A solid-state AC-to-AC converter converts an AC waveform to another AC waveform, where the output voltage and frequency can be set arbitrarily.


Fig 1: Classification of three-phase AC-AC converter circuits.[1]

Referring to Fig 1, AC-AC converters can be categorized as follows:

DC link converters

Fig 2: Topology of (regenerative) voltage-source inverter AC/DC-AC converter[3]
Fig 3: Topology of current-source inverter AC/DC-AC converter[4][5]

There are two types of converters with DC link:

  • Voltage-source inverter (VSI) converters (Fig. 2): In VSI converters, the rectifier consists of a diode-bridge and the DC link consists of a shunt capacitor.
  • Current-source inverter (CSI) converters (Fig. 3): In CSI converters, the rectifier consists of a phase-controlled switching device bridge and the DC link consists of 1 or 2 series inductors between one or both legs of the connection between rectifier and inverter.

Any dynamic braking operation required for the motor can be realized by means of braking DC chopper and resistor shunt connected across the rectifier. Alternatively, an anti-parallel thyristor bridge must be provided in the rectifier section to feed energy back into the AC line. Such phase-controlled thyristor-based rectifiers however have higher AC line distortion and lower power factor at low load than diode-based rectifiers.

An AC-AC converter with approximately sinusoidal input currents and bidirectional power flow can be realized by coupling a pulse-width modulation (PWM) rectifier and a PWM inverter to the DC-link. The DC-link quantity is then impressed by an energy storage element that is common to both stages, which is a capacitor C for the voltage DC-link or an inductor L for the current DC-link. The PWM rectifier is controlled in a way that a sinusoidal AC line current is drawn, which is in phase or anti-phase (for energy feedback) with the corresponding AC line phase voltage.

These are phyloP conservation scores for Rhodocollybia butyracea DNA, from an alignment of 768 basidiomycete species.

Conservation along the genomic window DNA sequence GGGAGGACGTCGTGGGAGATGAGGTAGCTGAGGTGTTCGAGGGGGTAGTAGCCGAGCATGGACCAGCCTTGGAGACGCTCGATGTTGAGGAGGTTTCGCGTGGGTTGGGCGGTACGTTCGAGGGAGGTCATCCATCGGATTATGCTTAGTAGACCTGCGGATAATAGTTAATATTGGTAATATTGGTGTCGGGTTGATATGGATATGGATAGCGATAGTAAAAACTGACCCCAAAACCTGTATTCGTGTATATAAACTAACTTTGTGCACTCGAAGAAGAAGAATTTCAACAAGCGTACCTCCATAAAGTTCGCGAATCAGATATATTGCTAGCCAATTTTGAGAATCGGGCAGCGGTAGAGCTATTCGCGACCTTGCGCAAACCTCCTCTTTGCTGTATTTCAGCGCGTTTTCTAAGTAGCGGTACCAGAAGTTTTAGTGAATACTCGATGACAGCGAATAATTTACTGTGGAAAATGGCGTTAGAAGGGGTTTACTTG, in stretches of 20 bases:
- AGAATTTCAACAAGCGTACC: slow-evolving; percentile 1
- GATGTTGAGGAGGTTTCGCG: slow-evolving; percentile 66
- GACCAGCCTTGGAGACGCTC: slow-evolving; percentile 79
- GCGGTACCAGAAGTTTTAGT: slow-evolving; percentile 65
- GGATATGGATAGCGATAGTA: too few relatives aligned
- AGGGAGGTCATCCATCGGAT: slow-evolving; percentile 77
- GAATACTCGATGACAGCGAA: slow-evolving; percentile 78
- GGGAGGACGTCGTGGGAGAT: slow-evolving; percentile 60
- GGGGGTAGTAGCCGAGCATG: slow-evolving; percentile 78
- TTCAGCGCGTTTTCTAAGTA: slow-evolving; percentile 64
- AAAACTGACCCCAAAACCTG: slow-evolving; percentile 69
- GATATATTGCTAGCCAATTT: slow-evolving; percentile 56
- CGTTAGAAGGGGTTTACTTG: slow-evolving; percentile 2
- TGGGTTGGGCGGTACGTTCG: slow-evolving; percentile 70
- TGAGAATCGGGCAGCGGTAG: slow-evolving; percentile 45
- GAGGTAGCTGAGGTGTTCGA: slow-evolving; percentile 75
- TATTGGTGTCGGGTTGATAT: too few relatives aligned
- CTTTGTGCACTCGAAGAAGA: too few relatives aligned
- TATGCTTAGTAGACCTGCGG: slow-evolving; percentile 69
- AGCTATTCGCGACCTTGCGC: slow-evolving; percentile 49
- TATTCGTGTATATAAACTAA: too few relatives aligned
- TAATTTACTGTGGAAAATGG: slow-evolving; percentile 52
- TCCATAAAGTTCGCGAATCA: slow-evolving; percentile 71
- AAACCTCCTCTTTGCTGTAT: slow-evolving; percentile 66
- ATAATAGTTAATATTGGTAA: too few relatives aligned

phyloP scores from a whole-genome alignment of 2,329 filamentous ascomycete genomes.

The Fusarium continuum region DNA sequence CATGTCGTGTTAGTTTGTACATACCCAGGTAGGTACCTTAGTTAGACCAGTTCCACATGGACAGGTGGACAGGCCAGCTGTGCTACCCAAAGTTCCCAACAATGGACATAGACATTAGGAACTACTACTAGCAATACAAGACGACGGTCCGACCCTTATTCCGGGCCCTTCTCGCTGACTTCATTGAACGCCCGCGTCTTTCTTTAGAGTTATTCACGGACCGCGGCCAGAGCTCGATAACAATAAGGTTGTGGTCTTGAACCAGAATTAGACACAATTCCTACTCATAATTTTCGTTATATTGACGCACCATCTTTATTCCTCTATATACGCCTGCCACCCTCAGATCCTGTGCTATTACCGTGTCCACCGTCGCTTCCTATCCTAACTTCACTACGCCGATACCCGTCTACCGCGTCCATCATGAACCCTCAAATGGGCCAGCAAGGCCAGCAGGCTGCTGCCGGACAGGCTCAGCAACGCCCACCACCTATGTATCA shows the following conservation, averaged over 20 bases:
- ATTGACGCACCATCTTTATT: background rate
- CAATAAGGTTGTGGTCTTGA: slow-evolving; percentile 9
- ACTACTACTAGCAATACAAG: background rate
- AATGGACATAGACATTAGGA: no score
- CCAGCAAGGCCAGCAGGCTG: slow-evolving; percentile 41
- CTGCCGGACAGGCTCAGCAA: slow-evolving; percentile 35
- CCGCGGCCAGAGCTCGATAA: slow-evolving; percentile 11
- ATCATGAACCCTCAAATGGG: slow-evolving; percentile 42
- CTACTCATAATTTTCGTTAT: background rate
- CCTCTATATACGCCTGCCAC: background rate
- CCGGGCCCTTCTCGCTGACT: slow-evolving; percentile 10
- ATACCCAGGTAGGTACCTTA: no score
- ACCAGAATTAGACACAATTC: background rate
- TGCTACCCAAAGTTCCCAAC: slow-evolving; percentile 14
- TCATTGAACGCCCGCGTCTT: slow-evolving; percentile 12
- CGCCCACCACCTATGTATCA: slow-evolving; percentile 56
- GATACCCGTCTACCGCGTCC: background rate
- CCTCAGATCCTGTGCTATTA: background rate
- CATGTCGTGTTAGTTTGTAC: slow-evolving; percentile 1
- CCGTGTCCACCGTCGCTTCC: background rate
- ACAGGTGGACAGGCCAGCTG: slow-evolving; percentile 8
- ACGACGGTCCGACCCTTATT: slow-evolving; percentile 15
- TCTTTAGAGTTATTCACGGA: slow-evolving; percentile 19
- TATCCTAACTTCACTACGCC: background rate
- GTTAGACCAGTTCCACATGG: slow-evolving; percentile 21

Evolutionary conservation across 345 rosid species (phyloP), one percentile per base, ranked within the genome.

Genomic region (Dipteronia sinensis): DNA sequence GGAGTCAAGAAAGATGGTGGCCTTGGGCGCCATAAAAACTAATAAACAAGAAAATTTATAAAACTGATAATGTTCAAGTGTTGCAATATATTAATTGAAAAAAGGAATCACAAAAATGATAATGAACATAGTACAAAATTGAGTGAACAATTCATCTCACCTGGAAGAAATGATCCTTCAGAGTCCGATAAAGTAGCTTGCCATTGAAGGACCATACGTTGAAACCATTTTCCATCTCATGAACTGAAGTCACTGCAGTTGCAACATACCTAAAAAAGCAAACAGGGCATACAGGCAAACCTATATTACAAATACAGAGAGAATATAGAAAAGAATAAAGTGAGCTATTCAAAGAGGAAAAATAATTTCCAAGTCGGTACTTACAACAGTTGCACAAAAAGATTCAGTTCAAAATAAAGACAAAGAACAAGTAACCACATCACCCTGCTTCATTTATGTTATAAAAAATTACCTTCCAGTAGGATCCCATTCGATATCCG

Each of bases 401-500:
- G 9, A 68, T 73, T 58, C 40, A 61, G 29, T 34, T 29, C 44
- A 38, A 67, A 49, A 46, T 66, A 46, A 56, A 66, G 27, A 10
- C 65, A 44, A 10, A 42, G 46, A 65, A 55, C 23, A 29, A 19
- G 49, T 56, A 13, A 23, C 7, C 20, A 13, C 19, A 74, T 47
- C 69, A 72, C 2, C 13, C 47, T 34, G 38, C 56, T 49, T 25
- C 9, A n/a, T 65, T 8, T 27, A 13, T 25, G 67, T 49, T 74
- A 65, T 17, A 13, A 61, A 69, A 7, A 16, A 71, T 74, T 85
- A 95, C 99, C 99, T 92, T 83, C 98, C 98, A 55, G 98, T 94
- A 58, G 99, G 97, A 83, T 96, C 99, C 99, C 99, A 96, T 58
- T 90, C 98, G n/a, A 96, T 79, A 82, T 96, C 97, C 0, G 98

Due to the DC-link storage element, there is the advantage that both converter stages are to a large extent decoupled for control purposes. Furthermore, a constant, AC line independent input quantity exists for the PWM inverter stage, which results in high utilization of the converter’s power capability. On the other hand, the DC-link energy storage element has a relatively large physical volume, and when electrolytic capacitors are used, in the case of a voltage DC-link, there is potentially a reduced system lifetime.


A cycloconverter constructs an output, variable-frequency, approximately sinusoid waveform by switching segments of the input waveform to the output; there is no intermediate DC link. With switching elements such as SCRs, the output frequency must be lower than the input. Very large cycloconverters (on the order of 10 MW) are manufactured for compressor and wind-tunnel drives, or for variable-speed applications such as cement kilns.

Matrix converters

Fig 4: Topology of the Conventional Direct Matrix Converter [6][7]
Fig 5: Topology of the indirect matrix converter [8][9][10]

In order to achieve higher power density and reliability, it makes sense to consider Matrix Converters that achieve three-phase AC-AC conversion without any intermediate energy storage element. Conventional Direct Matrix Converters (Fig. 4) perform voltage and current conversion in one single stage.